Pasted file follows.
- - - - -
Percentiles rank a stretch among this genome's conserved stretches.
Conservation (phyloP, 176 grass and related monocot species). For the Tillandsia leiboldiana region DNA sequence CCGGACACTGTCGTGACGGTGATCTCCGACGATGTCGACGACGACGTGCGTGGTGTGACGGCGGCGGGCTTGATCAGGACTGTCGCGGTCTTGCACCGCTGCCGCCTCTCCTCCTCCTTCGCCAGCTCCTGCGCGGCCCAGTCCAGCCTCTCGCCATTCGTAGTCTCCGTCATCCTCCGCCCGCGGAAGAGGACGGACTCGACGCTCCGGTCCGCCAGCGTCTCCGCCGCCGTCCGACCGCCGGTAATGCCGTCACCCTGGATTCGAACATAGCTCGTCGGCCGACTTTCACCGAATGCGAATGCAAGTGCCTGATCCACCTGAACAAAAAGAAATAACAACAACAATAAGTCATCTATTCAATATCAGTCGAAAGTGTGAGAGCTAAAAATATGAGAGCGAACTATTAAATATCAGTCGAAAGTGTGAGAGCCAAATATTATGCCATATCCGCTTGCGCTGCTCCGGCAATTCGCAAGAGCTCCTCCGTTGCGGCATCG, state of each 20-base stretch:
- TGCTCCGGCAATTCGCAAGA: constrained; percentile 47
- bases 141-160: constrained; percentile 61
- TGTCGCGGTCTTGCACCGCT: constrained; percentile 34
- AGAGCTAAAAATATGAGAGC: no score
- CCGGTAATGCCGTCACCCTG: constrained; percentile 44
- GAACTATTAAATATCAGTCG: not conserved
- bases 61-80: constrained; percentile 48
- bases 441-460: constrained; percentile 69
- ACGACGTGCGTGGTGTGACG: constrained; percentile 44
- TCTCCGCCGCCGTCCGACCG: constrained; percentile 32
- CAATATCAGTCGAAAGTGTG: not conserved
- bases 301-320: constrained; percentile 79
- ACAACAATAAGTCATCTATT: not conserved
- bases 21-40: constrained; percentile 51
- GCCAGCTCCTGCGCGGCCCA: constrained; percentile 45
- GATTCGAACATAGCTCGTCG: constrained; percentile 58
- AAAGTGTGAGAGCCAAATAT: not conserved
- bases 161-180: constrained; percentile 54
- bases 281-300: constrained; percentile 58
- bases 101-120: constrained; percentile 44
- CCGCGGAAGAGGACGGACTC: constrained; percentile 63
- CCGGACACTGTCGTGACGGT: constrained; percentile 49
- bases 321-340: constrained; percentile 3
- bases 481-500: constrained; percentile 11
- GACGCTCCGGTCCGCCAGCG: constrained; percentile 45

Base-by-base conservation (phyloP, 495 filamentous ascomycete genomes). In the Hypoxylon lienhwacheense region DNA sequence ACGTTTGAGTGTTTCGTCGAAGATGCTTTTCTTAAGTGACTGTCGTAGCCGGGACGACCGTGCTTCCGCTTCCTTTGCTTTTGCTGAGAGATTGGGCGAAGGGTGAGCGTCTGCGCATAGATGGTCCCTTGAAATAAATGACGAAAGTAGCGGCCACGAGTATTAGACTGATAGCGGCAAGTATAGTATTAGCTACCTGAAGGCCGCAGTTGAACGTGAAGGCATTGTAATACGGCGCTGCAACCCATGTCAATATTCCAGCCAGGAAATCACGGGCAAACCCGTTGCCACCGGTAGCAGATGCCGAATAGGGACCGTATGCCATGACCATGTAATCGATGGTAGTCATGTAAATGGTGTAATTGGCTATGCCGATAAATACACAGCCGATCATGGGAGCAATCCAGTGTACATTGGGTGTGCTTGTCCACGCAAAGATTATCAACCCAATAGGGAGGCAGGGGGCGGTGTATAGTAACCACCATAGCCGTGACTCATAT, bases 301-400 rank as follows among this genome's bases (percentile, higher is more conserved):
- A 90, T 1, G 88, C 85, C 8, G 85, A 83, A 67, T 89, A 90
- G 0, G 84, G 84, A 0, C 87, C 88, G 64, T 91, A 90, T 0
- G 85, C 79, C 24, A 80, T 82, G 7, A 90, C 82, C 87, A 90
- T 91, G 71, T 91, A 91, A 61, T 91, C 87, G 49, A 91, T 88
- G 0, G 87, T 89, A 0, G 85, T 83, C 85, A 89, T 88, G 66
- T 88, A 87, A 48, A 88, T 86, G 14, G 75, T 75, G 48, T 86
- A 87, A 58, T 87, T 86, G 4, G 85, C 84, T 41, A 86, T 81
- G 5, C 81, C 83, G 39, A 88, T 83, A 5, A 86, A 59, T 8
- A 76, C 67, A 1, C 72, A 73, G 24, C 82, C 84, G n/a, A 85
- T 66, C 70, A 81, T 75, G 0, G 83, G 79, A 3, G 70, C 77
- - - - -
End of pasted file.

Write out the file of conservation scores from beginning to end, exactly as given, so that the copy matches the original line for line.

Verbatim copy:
Percentiles rank a stretch among this genome's conserved stretches.
Conservation (phyloP, 176 grass and related monocot species). For the Tillandsia leiboldiana region DNA sequence CCGGACACTGTCGTGACGGTGATCTCCGACGATGTCGACGACGACGTGCGTGGTGTGACGGCGGCGGGCTTGATCAGGACTGTCGCGGTCTTGCACCGCTGCCGCCTCTCCTCCTCCTTCGCCAGCTCCTGCGCGGCCCAGTCCAGCCTCTCGCCATTCGTAGTCTCCGTCATCCTCCGCCCGCGGAAGAGGACGGACTCGACGCTCCGGTCCGCCAGCGTCTCCGCCGCCGTCCGACCGCCGGTAATGCCGTCACCCTGGATTCGAACATAGCTCGTCGGCCGACTTTCACCGAATGCGAATGCAAGTGCCTGATCCACCTGAACAAAAAGAAATAACAACAACAATAAGTCATCTATTCAATATCAGTCGAAAGTGTGAGAGCTAAAAATATGAGAGCGAACTATTAAATATCAGTCGAAAGTGTGAGAGCCAAATATTATGCCATATCCGCTTGCGCTGCTCCGGCAATTCGCAAGAGCTCCTCCGTTGCGGCATCG, state of each 20-base stretch:
- TGCTCCGGCAATTCGCAAGA: constrained; percentile 47
- bases 141-160: constrained; percentile 61
- TGTCGCGGTCTTGCACCGCT: constrained; percentile 34
- AGAGCTAAAAATATGAGAGC: no score
- CCGGTAATGCCGTCACCCTG: constrained; percentile 44
- GAACTATTAAATATCAGTCG: not conserved
- bases 61-80: constrained; percentile 48
- bases 441-460: constrained; percentile 69
- ACGACGTGCGTGGTGTGACG: constrained; percentile 44
- TCTCCGCCGCCGTCCGACCG: constrained; percentile 32
- CAATATCAGTCGAAAGTGTG: not conserved
- bases 301-320: constrained; percentile 79
- ACAACAATAAGTCATCTATT: not conserved
- bases 21-40: constrained; percentile 51
- GCCAGCTCCTGCGCGGCCCA: constrained; percentile 45
- GATTCGAACATAGCTCGTCG: constrained; percentile 58
- AAAGTGTGAGAGCCAAATAT: not conserved
- bases 161-180: constrained; percentile 54
- bases 281-300: constrained; percentile 58
- bases 101-120: constrained; percentile 44
- CCGCGGAAGAGGACGGACTC: constrained; percentile 63
- CCGGACACTGTCGTGACGGT: constrained; percentile 49
- bases 321-340: constrained; percentile 3
- bases 481-500: constrained; percentile 11
- GACGCTCCGGTCCGCCAGCG: constrained; percentile 45

Base-by-base conservation (phyloP, 495 filamentous ascomycete genomes). In the Hypoxylon lienhwacheense region DNA sequence ACGTTTGAGTGTTTCGTCGAAGATGCTTTTCTTAAGTGACTGTCGTAGCCGGGACGACCGTGCTTCCGCTTCCTTTGCTTTTGCTGAGAGATTGGGCGAAGGGTGAGCGTCTGCGCATAGATGGTCCCTTGAAATAAATGACGAAAGTAGCGGCCACGAGTATTAGACTGATAGCGGCAAGTATAGTATTAGCTACCTGAAGGCCGCAGTTGAACGTGAAGGCATTGTAATACGGCGCTGCAACCCATGTCAATATTCCAGCCAGGAAATCACGGGCAAACCCGTTGCCACCGGTAGCAGATGCCGAATAGGGACCGTATGCCATGACCATGTAATCGATGGTAGTCATGTAAATGGTGTAATTGGCTATGCCGATAAATACACAGCCGATCATGGGAGCAATCCAGTGTACATTGGGTGTGCTTGTCCACGCAAAGATTATCAACCCAATAGGGAGGCAGGGGGCGGTGTATAGTAACCACCATAGCCGTGACTCATAT, bases 301-400 rank as follows among this genome's bases (percentile, higher is more conserved):
- A 90, T 1, G 88, C 85, C 8, G 85, A 83, A 67, T 89, A 90
- G 0, G 84, G 84, A 0, C 87, C 88, G 64, T 91, A 90, T 0
- G 85, C 79, C 24, A 80, T 82, G 7, A 90, C 82, C 87, A 90
- T 91, G 71, T 91, A 91, A 61, T 91, C 87, G 49, A 91, T 88
- G 0, G 87, T 89, A 0, G 85, T 83, C 85, A 89, T 88, G 66
- T 88, A 87, A 48, A 88, T 86, G 14, G 75, T 75, G 48, T 86
- A 87, A 58, T 87, T 86, G 4, G 85, C 84, T 41, A 86, T 81
- G 5, C 81, C 83, G 39, A 88, T 83, A 5, A 86, A 59, T 8
- A 76, C 67, A 1, C 72, A 73, G 24, C 82, C 84, G n/a, A 85
- T 66, C 70, A 81, T 75, G 0, G 83, G 79, A 3, G 70, C 77